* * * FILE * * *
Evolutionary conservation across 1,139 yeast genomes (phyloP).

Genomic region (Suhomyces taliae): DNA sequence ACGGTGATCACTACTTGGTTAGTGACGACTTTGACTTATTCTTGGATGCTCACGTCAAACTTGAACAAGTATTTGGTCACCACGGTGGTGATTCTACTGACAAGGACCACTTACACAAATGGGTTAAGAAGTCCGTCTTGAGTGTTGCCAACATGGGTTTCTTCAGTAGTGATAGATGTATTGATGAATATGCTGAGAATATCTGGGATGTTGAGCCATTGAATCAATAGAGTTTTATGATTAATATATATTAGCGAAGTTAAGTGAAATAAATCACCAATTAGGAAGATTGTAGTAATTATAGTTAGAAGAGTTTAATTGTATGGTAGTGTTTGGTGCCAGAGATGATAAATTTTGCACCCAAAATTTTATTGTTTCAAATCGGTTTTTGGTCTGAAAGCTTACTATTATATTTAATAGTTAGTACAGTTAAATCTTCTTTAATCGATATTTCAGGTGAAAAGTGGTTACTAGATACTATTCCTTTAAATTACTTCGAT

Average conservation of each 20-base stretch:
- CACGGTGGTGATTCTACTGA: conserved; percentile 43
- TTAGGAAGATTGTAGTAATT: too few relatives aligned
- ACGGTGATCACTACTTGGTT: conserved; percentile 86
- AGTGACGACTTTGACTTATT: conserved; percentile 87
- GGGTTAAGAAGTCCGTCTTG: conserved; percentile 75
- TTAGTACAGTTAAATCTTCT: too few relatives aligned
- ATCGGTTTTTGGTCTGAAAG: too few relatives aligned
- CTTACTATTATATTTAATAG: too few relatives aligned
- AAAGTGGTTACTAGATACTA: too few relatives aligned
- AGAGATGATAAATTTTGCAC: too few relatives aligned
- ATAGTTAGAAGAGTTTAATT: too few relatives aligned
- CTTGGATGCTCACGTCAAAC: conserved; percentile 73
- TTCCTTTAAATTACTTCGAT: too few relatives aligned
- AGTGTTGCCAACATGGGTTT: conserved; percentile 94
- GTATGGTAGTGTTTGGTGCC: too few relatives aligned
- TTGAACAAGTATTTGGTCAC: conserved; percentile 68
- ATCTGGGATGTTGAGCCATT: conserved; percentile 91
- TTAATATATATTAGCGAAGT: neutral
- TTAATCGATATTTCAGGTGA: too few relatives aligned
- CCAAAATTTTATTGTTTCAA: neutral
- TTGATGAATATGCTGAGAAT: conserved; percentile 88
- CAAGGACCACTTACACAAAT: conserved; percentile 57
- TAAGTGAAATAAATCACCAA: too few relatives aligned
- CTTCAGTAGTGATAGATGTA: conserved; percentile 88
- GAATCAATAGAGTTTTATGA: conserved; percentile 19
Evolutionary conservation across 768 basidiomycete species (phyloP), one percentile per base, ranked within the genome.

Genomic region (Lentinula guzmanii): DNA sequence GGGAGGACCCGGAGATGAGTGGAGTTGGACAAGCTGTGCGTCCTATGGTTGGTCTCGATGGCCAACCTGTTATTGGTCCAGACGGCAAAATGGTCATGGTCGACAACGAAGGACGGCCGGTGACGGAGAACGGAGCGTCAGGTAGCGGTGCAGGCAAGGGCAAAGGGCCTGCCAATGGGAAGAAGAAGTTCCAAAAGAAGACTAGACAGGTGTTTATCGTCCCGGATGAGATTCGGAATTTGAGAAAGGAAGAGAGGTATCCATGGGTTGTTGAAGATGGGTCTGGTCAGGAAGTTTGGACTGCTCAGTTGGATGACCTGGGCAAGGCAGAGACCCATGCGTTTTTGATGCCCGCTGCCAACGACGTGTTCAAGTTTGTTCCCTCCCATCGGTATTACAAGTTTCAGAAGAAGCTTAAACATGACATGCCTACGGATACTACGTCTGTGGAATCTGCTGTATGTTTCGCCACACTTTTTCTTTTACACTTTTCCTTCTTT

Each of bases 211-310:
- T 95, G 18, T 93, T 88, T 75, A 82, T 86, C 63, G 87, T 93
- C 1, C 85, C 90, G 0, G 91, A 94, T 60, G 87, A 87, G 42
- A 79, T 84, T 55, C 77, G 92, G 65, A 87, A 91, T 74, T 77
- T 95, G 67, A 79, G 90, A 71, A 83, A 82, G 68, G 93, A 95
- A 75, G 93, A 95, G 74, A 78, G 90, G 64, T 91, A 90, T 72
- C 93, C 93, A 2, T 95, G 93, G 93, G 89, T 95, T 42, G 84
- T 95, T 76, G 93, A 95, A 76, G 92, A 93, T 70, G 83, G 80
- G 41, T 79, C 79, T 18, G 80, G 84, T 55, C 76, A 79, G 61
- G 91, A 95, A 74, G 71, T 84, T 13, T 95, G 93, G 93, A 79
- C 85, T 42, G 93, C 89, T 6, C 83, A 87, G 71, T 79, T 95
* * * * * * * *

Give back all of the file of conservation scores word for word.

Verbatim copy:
Evolutionary conservation across 1,139 yeast genomes (phyloP).

Genomic region (Suhomyces taliae): DNA sequence ACGGTGATCACTACTTGGTTAGTGACGACTTTGACTTATTCTTGGATGCTCACGTCAAACTTGAACAAGTATTTGGTCACCACGGTGGTGATTCTACTGACAAGGACCACTTACACAAATGGGTTAAGAAGTCCGTCTTGAGTGTTGCCAACATGGGTTTCTTCAGTAGTGATAGATGTATTGATGAATATGCTGAGAATATCTGGGATGTTGAGCCATTGAATCAATAGAGTTTTATGATTAATATATATTAGCGAAGTTAAGTGAAATAAATCACCAATTAGGAAGATTGTAGTAATTATAGTTAGAAGAGTTTAATTGTATGGTAGTGTTTGGTGCCAGAGATGATAAATTTTGCACCCAAAATTTTATTGTTTCAAATCGGTTTTTGGTCTGAAAGCTTACTATTATATTTAATAGTTAGTACAGTTAAATCTTCTTTAATCGATATTTCAGGTGAAAAGTGGTTACTAGATACTATTCCTTTAAATTACTTCGAT

Average conservation of each 20-base stretch:
- CACGGTGGTGATTCTACTGA: conserved; percentile 43
- TTAGGAAGATTGTAGTAATT: too few relatives aligned
- ACGGTGATCACTACTTGGTT: conserved; percentile 86
- AGTGACGACTTTGACTTATT: conserved; percentile 87
- GGGTTAAGAAGTCCGTCTTG: conserved; percentile 75
- TTAGTACAGTTAAATCTTCT: too few relatives aligned
- ATCGGTTTTTGGTCTGAAAG: too few relatives aligned
- CTTACTATTATATTTAATAG: too few relatives aligned
- AAAGTGGTTACTAGATACTA: too few relatives aligned
- AGAGATGATAAATTTTGCAC: too few relatives aligned
- ATAGTTAGAAGAGTTTAATT: too few relatives aligned
- CTTGGATGCTCACGTCAAAC: conserved; percentile 73
- TTCCTTTAAATTACTTCGAT: too few relatives aligned
- AGTGTTGCCAACATGGGTTT: conserved; percentile 94
- GTATGGTAGTGTTTGGTGCC: too few relatives aligned
- TTGAACAAGTATTTGGTCAC: conserved; percentile 68
- ATCTGGGATGTTGAGCCATT: conserved; percentile 91
- TTAATATATATTAGCGAAGT: neutral
- TTAATCGATATTTCAGGTGA: too few relatives aligned
- CCAAAATTTTATTGTTTCAA: neutral
- TTGATGAATATGCTGAGAAT: conserved; percentile 88
- CAAGGACCACTTACACAAAT: conserved; percentile 57
- TAAGTGAAATAAATCACCAA: too few relatives aligned
- CTTCAGTAGTGATAGATGTA: conserved; percentile 88
- GAATCAATAGAGTTTTATGA: conserved; percentile 19
Evolutionary conservation across 768 basidiomycete species (phyloP), one percentile per base, ranked within the genome.

Genomic region (Lentinula guzmanii): DNA sequence GGGAGGACCCGGAGATGAGTGGAGTTGGACAAGCTGTGCGTCCTATGGTTGGTCTCGATGGCCAACCTGTTATTGGTCCAGACGGCAAAATGGTCATGGTCGACAACGAAGGACGGCCGGTGACGGAGAACGGAGCGTCAGGTAGCGGTGCAGGCAAGGGCAAAGGGCCTGCCAATGGGAAGAAGAAGTTCCAAAAGAAGACTAGACAGGTGTTTATCGTCCCGGATGAGATTCGGAATTTGAGAAAGGAAGAGAGGTATCCATGGGTTGTTGAAGATGGGTCTGGTCAGGAAGTTTGGACTGCTCAGTTGGATGACCTGGGCAAGGCAGAGACCCATGCGTTTTTGATGCCCGCTGCCAACGACGTGTTCAAGTTTGTTCCCTCCCATCGGTATTACAAGTTTCAGAAGAAGCTTAAACATGACATGCCTACGGATACTACGTCTGTGGAATCTGCTGTATGTTTCGCCACACTTTTTCTTTTACACTTTTCCTTCTTT

Each of bases 211-310:
- T 95, G 18, T 93, T 88, T 75, A 82, T 86, C 63, G 87, T 93
- C 1, C 85, C 90, G 0, G 91, A 94, T 60, G 87, A 87, G 42
- A 79, T 84, T 55, C 77, G 92, G 65, A 87, A 91, T 74, T 77
- T 95, G 67, A 79, G 90, A 71, A 83, A 82, G 68, G 93, A 95
- A 75, G 93, A 95, G 74, A 78, G 90, G 64, T 91, A 90, T 72
- C 93, C 93, A 2, T 95, G 93, G 93, G 89, T 95, T 42, G 84
- T 95, T 76, G 93, A 95, A 76, G 92, A 93, T 70, G 83, G 80
- G 41, T 79, C 79, T 18, G 80, G 84, T 55, C 76, A 79, G 61
- G 91, A 95, A 74, G 71, T 84, T 13, T 95, G 93, G 93, A 79
- C 85, T 42, G 93, C 89, T 6, C 83, A 87, G 71, T 79, T 95